On the website of the Wall Street Journal, which is not fully indexed on Nexis, I turned up a single mention of the Quincy Institute in connection with Ukraine, in a piece (3/23/22) on Ukrainian lobbyists’ influence in the US.

Pro-war bias

NYT: NYT Exposes a Favorite Source as War Industry Flack

Despite exposés that show CSIS literally functions as a PR organ for the weapons industry (Extra!10/16), the think continues to be a favorite source of establishment media.

That lack of coverage is all the more stark in comparison to a hawkish think tank. The Center for Strategic and International Studies (CSIS), heavily funded by the US governmentarms dealers and oil companies, is a consistently pro-war think tank: A FAIR investigation (Extra!10/16) of a year’s worth of CSIS op-eds and quotes in the New York Times failed to find any instance of the CSIS advocating for curtailment of US military policy.

At the Journal, a search for “Center for Strategic and International Studies” in Ukraine stories from February 24 to November 9 yielded 34 results. Four of these results were opinion pieces. For news articles, that’s a 30:1 ratio of the hawkish think tank to the dovish think tank.

In the same time period, CSIS appeared in the Times 44 times, according to a Nexis search, including five opinion pieces—a news ratio of just under 10:1.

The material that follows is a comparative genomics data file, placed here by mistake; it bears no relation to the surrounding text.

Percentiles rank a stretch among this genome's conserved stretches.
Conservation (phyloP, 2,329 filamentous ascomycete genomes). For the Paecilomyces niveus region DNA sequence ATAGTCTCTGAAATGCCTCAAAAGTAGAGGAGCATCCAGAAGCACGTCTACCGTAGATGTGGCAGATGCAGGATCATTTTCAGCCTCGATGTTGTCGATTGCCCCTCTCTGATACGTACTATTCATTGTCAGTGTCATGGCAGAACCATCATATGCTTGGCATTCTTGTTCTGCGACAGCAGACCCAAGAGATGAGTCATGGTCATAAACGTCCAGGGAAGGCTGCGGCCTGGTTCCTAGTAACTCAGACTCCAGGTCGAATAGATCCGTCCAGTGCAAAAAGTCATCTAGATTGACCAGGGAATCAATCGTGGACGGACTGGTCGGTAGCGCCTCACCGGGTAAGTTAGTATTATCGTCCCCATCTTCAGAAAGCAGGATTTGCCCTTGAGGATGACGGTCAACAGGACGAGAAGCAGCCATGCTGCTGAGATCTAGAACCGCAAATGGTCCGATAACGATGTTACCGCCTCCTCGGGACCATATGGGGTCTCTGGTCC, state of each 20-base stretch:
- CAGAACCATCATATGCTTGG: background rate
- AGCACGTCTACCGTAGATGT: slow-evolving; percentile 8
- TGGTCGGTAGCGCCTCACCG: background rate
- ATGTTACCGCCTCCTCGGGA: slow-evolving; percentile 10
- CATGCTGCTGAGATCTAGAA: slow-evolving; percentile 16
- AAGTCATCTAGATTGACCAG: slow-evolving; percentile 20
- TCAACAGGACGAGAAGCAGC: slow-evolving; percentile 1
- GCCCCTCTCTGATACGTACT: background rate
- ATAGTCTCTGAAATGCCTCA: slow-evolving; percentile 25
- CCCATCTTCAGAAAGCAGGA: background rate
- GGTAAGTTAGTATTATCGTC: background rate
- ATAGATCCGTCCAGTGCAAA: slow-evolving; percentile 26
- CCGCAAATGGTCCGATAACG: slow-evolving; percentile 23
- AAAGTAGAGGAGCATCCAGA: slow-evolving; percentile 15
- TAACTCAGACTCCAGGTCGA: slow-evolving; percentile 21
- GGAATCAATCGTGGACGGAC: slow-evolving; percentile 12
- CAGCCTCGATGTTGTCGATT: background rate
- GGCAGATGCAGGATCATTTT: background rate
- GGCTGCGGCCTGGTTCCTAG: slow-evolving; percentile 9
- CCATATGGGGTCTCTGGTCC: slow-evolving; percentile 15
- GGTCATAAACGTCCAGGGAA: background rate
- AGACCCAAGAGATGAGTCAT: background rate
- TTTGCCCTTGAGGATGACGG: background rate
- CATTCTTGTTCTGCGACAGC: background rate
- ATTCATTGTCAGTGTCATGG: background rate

It should be noted that, just as Quincy sources weren’t always quoted offering criticism of US Ukraine policy, affiliates of CSIS weren’t always advocating for an unrestrained stance in Ukraine. One even warned that “the risk of a widening war is serious right now” (New York Times4/27/22). But repeatedly reaching out to and publishing quotes from a well-known pro-war think tank will inevitably produce less critical reporting of a war than turning to the most prominent anti-war think tank in Washington.

And it’s not that these papers are seeking out “balance” from sources other than Quincy. Seven other nonprofit groups also endorsed the October letter; the New York Times has quoted a representative from one of those groups—Just Foreign Policy—exactly once (3/7/22) since the war began. The Journal has cited none. But considering the stakes at hand, reporters have a responsibility to seek out and publish such critical perspectives in their coverage of Ukraine.